Is Being 14 Games Over .500 an Astros Ceiling?

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Is being 14 games over .500 an Astros ceiling? They got there for the second time this season on August 2nd, but they may have bumped their heads so hard that they immediately came crashing back to earth, having now stretched what we Astro fans all hope is no free fall into despair into another painfully nightmarish road strip. After a dead bat 3-game sweep by the Rangers in Arlington, the Astros took flight to Oakland, where they rallied to win the opener before the return of the dead bats and some timely early runs by the A’s twice that have cost them two more losses thru Saturday, with both their two biggest winners, Keuchel and McHugh, going empty handed on offensive support.

In the top of the 5th inning of Saturday’s game, as the Astros again settled into their “no hitting” malaise, Alan Ashby and Geoff Blum got into an entertaining exchange on the very question that carries this column on early Sunday morning. In fact, I have to give our ROOT TV road broadcasting crew all the credit for even bringing up the specific question – is being 14 games over .500 an Astros ceiling?

They guys did a very good job of dancing all over the field of possibilities as they dissected the subject through another ho-hum unproductive time at bat for Houston. It’s hard for me now to recall who said what – I recognize their different voices when I am dedicated to paying 100% attention, but as per usual for most guys with shingles who are plopped down at home for a Saturday afternoon TV game, I was not required to give 100% of my attention to anything. As a result, their voice patterns sort of blended together.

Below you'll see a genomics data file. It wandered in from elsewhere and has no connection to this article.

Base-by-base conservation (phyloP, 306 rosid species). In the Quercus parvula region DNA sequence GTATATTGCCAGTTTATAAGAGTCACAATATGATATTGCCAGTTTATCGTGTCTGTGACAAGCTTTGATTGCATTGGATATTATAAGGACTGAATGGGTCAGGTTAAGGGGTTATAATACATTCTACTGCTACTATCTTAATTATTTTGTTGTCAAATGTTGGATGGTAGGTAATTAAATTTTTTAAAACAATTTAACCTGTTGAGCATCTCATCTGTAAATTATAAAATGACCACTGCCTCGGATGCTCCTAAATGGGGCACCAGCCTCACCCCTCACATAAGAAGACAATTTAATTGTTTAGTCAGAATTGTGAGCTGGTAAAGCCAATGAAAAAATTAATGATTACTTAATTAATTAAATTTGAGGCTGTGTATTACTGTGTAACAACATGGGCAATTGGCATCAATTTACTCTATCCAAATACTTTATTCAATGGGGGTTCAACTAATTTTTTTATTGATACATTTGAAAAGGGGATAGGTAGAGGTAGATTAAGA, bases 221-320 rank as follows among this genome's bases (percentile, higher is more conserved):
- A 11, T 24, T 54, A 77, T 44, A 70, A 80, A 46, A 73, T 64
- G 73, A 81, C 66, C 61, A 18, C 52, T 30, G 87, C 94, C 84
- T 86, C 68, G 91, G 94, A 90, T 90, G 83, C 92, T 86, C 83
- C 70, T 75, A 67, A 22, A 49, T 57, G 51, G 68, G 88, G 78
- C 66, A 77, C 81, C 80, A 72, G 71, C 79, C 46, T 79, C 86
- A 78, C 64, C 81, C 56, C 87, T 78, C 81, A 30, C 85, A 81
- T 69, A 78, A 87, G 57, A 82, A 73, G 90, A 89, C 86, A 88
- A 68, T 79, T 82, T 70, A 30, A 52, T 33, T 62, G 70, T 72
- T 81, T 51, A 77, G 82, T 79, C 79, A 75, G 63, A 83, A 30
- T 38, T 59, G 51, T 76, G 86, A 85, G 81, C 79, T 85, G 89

That never happened when Bill Brown, Jim DeShaies, and Greg Lucas were doing the TV games for FOX.  Those guys were just total professionals, with Bill Brown being then, as he is now, one of the finest play-by-play guys in the game. – He just no longer does road trips, God Bless him. Greg Lucas was also a terrific play-by-play guy, when he got the chance, but his role with FOX was to use his knowledge of the game, social media, and his intuitive awareness of limited audience attention spans to plug in colorful facts, questions, and insights as delicately and precisely as a doctor uses an eye dropper on a patient with tired, dry eyes. Jim DeShaies, was both knowledgeable and one of  most wryly funny guys to ever add color to a broadcast before he left us for the Cubs. The cartoon on these guys that helped us adult ADD types is one in which JD tells the jokes, Brownie does the laughing, and Greg brings the eye-dropper when it’s time to get back to the game.

I like Ashby and Blum – and I also like Julia Morales. I just don’t watch Julia because I think she’s going to bring us some inside baseball knowledge, but, dare I say it, because she is an intelligent, warm and attractive female, and she does an incredible job of getting the Astro players to open up and be a little more human and less “baseball-speak” in their interviews.

Now back to the subject at hand. – Have the Astros found their ceiling at 14 game up on .500? Are they now in free fall? And why can’t they win on the road? (See what happens with ADD? – That big paragraph, two units back, was about the TV broadcast crews, not the column headline topic.) All of the following paragraph points were covered by Ashby/Blum in the top of the 5th at Oakland yesterday, August 8th: